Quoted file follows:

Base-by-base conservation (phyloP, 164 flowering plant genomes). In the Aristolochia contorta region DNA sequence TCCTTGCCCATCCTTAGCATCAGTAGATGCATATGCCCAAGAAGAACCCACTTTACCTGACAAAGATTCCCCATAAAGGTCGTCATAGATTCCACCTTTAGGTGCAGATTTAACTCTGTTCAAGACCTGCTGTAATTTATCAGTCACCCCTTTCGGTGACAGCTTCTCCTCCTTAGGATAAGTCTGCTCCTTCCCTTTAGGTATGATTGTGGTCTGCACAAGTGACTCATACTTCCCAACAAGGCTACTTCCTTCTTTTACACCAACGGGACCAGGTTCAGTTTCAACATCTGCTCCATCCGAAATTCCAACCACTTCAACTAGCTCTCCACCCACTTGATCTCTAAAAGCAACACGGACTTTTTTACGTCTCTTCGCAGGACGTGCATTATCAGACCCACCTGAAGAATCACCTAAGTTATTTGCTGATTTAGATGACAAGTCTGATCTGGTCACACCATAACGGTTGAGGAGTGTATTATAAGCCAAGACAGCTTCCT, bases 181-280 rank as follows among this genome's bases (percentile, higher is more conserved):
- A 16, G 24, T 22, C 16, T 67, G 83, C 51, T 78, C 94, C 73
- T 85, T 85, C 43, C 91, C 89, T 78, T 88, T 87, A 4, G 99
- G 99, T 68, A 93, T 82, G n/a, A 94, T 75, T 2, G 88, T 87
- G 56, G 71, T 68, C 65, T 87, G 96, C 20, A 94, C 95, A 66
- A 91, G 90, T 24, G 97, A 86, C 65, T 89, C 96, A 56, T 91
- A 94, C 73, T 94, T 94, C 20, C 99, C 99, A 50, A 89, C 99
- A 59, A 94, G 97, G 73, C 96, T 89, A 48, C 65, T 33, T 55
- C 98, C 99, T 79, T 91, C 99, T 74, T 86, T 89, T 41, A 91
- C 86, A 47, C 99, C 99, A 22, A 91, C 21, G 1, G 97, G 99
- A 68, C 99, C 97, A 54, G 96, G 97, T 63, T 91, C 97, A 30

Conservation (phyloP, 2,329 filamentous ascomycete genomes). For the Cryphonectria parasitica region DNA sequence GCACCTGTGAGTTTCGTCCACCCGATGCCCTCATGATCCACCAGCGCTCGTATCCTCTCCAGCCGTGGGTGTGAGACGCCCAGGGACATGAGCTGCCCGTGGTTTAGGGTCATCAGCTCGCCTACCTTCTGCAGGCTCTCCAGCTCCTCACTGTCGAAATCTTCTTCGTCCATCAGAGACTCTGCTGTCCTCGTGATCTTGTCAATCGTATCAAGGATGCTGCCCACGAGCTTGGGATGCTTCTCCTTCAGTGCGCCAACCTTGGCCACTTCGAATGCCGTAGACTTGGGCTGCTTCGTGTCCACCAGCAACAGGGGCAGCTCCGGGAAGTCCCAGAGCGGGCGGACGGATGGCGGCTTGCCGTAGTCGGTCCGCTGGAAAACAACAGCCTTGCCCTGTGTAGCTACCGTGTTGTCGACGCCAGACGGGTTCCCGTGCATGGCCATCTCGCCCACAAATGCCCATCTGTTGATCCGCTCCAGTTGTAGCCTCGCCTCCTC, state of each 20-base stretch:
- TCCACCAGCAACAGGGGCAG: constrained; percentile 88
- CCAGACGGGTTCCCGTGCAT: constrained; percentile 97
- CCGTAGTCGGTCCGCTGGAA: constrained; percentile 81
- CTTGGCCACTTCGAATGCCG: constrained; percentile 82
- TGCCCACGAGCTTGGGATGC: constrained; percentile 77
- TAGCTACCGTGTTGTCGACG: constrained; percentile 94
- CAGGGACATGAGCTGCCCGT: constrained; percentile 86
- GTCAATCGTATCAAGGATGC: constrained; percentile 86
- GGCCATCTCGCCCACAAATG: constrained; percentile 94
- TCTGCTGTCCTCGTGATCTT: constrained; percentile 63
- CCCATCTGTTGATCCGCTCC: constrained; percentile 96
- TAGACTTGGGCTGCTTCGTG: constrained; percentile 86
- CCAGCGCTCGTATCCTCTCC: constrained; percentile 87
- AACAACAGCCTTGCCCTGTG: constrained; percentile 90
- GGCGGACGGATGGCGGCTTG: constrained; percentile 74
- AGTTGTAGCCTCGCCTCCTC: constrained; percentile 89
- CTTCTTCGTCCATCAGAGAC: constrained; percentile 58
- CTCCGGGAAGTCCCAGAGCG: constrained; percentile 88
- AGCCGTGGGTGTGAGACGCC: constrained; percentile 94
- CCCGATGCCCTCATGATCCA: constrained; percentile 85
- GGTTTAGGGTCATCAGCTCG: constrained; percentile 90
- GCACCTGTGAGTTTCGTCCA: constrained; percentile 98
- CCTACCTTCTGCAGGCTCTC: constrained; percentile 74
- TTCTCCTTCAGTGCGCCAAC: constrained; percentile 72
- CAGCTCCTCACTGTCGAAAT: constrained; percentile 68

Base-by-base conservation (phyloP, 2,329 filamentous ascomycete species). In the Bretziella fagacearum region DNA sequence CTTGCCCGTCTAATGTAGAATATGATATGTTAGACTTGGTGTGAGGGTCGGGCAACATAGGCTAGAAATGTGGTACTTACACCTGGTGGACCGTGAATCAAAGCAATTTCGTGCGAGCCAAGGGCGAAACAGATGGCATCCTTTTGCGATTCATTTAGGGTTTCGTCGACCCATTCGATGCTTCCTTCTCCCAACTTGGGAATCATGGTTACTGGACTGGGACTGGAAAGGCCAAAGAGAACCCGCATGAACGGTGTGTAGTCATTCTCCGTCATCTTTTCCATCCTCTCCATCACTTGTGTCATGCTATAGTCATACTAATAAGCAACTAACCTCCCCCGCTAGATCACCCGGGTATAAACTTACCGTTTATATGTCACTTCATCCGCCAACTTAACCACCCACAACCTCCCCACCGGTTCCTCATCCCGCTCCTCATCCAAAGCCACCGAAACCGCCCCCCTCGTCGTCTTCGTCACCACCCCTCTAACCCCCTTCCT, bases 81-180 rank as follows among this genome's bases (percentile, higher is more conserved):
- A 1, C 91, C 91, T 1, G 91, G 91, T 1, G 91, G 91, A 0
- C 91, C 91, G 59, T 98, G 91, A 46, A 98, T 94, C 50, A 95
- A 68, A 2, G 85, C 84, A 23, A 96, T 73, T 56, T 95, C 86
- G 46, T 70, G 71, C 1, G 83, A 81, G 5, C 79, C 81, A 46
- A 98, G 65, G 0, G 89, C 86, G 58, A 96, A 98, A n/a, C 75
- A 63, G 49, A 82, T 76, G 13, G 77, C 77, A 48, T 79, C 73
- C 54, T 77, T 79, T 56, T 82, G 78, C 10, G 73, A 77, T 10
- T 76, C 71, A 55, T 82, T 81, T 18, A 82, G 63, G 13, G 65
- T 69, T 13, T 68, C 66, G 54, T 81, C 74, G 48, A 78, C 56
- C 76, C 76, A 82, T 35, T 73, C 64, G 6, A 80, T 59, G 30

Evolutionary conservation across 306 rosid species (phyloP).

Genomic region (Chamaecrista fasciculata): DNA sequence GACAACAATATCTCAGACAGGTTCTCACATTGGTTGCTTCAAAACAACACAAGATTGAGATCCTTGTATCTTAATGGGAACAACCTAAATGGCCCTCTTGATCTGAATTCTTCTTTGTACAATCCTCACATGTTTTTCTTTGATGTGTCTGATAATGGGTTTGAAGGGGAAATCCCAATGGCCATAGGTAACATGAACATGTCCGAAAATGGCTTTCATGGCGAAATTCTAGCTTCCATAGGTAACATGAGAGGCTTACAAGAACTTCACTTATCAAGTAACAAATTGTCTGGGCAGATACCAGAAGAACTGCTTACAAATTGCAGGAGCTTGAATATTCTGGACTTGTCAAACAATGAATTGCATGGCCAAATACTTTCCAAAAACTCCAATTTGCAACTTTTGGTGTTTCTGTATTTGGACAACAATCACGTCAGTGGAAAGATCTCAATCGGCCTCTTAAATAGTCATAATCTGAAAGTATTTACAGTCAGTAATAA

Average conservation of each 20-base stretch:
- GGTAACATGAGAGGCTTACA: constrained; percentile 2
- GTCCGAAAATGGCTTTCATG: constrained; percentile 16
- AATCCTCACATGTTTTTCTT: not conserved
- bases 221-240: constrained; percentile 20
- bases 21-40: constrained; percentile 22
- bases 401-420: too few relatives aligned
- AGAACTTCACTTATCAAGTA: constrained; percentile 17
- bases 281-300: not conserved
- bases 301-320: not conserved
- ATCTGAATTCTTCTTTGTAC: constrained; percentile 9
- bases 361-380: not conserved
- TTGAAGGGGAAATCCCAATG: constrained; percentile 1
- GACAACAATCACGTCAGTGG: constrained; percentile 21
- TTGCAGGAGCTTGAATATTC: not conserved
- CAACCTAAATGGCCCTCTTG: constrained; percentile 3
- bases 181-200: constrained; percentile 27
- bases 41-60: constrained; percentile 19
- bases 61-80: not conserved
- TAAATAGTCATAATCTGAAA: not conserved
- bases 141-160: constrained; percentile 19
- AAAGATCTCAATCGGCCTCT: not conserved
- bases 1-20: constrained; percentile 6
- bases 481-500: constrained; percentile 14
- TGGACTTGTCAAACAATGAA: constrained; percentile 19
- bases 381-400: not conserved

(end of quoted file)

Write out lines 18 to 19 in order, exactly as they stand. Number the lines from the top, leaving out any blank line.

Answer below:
- TAGCTACCGTGTTGTCGACG: constrained; percentile 94
- CAGGGACATGAGCTGCCCGT: constrained; percentile 86